Dismiss Notice
Welcome to IDF- Indian Defence Forum , register for free to join this friendly community of defence enthusiastic from around the world. Make your opinion heard and appreciated.

Spirit of India: Ignited Minds

Discussion in 'World Economy' started by SpArK, Apr 19, 2010.

Thread Status:
Not open for further replies.
  1. SpArK

    SpArK SorCeroR Staff Member ADMINISTRATOR

    Joined:
    Apr 1, 2010
    Messages:
    4,159
    Likes Received:
    2,111
    Is it any wonder then, that the Economist Intelligence Unit's 2007 ranking placed India 57th and China 58th on the innovation scale but predicted, that at the present rate, by 2012, China would be 50th while India would move up only one rank. China, in particular, has overtaken India in technology intensive manufacturing that includes high-tech semiconductors and microchips to become the largest producer of electronics in the world. What's more, according to data from a US thinktank, Battelle Institute, India spends 0.9 per cent of GDP on R&D while China spends 1.5 per cent.
    As IIM-Bangalore professor and author of From Jugaad to Systematic Innovation, Rishikesha T. Krishnan points out, innovation in pre-liberalisation India was aimed at three things: import substitution, making use of local resources (such as Amul making milk powder from buffalo milk) and lowering costs. Post-1991, there have been innovations in various areas, especially transport and pharma, but not enough. Even though the Big Three IT giants-Infosys, TCS and Wipro-have developed the global delivery model that is a breakthrough in software solutions, India needs more innovation, especially in education and healthcare, where the challenges are to reduce costs and increase access. But there are several factors holding it back, ranging from a culture where risk-taking is not tolerated to an education system that tends to encourage rote learning. Yes, the Government has made efforts to support innovation, be it through the National Innovation Foundation (NIF) or the Technopreneur Promotion Programme. But their scale needs to be upped. Remember Leonardo da Vinci flourished as an inventor only when his father apprenticed him to the workshop of the renowned Andrea del Verrocchio at the age of 15.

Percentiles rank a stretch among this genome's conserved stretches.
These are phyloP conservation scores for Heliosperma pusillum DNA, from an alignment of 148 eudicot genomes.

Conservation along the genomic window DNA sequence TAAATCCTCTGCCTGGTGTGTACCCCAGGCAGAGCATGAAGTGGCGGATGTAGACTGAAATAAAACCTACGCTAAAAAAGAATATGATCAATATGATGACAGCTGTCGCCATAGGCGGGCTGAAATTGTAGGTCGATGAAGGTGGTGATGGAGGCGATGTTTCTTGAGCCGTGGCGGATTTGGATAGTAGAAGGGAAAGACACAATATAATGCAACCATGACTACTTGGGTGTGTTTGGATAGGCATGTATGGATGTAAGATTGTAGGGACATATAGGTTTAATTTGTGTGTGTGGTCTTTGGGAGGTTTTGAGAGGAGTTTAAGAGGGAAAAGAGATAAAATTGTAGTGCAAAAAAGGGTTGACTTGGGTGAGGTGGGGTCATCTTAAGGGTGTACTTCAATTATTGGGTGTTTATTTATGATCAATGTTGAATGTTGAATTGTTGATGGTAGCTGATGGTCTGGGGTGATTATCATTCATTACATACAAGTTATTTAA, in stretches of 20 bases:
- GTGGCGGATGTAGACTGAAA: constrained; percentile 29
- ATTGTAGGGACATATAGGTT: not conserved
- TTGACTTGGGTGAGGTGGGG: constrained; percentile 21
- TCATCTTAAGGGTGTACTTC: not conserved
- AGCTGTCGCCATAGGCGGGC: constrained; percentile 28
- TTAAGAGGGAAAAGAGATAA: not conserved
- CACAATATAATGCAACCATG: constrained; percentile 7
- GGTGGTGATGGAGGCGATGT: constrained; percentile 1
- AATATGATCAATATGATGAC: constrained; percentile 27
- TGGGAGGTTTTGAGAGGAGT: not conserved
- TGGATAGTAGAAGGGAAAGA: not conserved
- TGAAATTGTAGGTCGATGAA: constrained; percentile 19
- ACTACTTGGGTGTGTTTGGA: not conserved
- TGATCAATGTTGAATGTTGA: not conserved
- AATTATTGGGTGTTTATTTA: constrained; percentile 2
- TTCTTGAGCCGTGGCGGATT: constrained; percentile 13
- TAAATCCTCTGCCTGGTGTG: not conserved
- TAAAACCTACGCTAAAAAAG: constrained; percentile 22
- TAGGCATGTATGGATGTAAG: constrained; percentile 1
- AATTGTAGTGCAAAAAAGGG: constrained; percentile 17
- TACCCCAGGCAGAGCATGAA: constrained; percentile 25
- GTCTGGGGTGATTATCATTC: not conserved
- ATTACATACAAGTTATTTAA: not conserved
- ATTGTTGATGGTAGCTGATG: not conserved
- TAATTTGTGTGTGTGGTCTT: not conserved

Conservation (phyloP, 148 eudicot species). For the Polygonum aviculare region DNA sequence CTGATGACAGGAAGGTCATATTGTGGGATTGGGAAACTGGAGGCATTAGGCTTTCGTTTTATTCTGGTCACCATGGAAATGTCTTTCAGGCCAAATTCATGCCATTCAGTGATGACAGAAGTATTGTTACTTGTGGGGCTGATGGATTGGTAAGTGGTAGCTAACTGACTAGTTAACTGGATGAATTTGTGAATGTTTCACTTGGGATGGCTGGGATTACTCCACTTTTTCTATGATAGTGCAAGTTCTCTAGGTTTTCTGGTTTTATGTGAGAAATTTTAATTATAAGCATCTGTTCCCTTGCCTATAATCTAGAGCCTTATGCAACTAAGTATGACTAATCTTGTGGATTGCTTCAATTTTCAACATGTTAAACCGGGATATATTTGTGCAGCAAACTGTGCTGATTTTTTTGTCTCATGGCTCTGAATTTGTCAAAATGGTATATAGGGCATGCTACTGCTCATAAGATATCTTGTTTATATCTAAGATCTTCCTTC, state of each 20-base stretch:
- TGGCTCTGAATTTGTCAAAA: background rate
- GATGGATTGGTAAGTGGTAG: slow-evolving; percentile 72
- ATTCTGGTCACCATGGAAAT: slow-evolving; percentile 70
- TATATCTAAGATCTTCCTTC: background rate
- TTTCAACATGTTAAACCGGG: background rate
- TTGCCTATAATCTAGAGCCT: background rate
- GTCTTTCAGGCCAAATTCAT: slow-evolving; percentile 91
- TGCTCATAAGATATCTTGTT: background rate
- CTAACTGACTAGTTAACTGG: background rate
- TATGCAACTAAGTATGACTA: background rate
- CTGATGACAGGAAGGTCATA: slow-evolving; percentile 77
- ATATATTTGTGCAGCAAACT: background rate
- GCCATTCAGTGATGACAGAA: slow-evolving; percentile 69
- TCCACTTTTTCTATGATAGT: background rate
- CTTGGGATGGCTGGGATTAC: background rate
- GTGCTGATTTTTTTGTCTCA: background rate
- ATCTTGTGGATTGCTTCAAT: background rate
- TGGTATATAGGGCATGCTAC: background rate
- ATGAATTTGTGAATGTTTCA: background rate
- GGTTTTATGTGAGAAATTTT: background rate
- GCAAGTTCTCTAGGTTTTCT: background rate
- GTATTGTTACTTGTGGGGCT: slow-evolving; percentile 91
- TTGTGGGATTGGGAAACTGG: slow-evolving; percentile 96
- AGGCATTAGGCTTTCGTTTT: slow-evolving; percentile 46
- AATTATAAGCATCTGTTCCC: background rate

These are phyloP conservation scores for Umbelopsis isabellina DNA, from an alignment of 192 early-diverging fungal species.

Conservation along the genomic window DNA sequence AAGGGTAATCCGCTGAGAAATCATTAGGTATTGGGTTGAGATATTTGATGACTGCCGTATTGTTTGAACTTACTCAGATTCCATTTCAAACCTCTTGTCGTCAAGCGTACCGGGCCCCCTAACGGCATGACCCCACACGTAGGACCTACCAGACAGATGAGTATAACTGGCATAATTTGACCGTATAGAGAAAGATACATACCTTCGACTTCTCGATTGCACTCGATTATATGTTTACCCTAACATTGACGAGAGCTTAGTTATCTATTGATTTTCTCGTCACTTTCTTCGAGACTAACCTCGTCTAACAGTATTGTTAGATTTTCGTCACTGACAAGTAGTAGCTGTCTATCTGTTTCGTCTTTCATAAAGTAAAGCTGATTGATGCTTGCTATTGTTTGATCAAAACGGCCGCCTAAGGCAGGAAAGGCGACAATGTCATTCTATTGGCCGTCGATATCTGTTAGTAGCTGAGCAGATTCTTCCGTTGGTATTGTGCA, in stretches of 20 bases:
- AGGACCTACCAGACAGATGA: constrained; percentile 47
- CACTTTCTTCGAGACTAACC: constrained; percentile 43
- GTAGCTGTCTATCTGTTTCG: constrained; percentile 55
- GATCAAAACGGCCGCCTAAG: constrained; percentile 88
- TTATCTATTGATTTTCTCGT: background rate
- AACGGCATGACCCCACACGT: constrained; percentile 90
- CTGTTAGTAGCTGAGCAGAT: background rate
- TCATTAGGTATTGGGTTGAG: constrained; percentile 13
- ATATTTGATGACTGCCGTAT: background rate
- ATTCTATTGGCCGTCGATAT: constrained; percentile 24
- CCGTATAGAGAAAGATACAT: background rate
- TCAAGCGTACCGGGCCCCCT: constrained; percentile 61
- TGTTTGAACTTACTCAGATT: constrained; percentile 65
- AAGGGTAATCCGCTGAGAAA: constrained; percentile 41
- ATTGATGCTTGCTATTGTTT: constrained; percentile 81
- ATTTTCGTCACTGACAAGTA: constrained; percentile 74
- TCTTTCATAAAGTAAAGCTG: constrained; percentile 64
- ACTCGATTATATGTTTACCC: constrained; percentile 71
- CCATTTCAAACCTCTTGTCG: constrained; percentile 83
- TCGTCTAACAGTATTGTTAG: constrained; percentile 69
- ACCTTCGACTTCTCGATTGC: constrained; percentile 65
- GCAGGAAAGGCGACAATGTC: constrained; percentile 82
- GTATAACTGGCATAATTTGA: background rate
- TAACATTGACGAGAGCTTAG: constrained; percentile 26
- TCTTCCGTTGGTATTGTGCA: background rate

According to the Department of Science and Technology's 2007-08 statistics, investment in industrial R&D spending is dominated by two sectors, pharma (45 per cent) and transport (17 per cent). The rest is distributed over other sectors. This ratio has to become more equitable to encourage innovation in other sectors too. Only 26 per cent of the R&D spent is by the corporate sector, both public and private. In the private sector, a new breed of companies need to come up that are headed by young, technically qualified passionate people.





     
  2. Indian_Idol

    Indian_Idol 2nd Lieutant FULL MEMBER

    Joined:
    Apr 14, 2010
    Messages:
    126
    Likes Received:
    12
    mate, we dont want to put lots of money into R&D but need to bring the best out of allocated money... there is a lot of money wasted by corruption... it happens in every dept of our country... before taking any step towards development we should have very rigid anti-corruption policy.. only then the money would be utilized properly..
     
  3. SpArK

    SpArK SorCeroR Staff Member ADMINISTRATOR

    Joined:
    Apr 1, 2010
    Messages:
    4,159
    Likes Received:
    2,111
    If you note the innovations listed its mostly in private sectors, so the factor of corruption can be ruled out.
     
  4. Indian_Idol

    Indian_Idol 2nd Lieutant FULL MEMBER

    Joined:
    Apr 14, 2010
    Messages:
    126
    Likes Received:
    12
    my point is 0.9% of our GDP is not given to the private... and the private sectors dont research for the defence or for the dept of sci and tech.. so ofcourse corruption counts..
     
Thread Status:
Not open for further replies.

Share This Page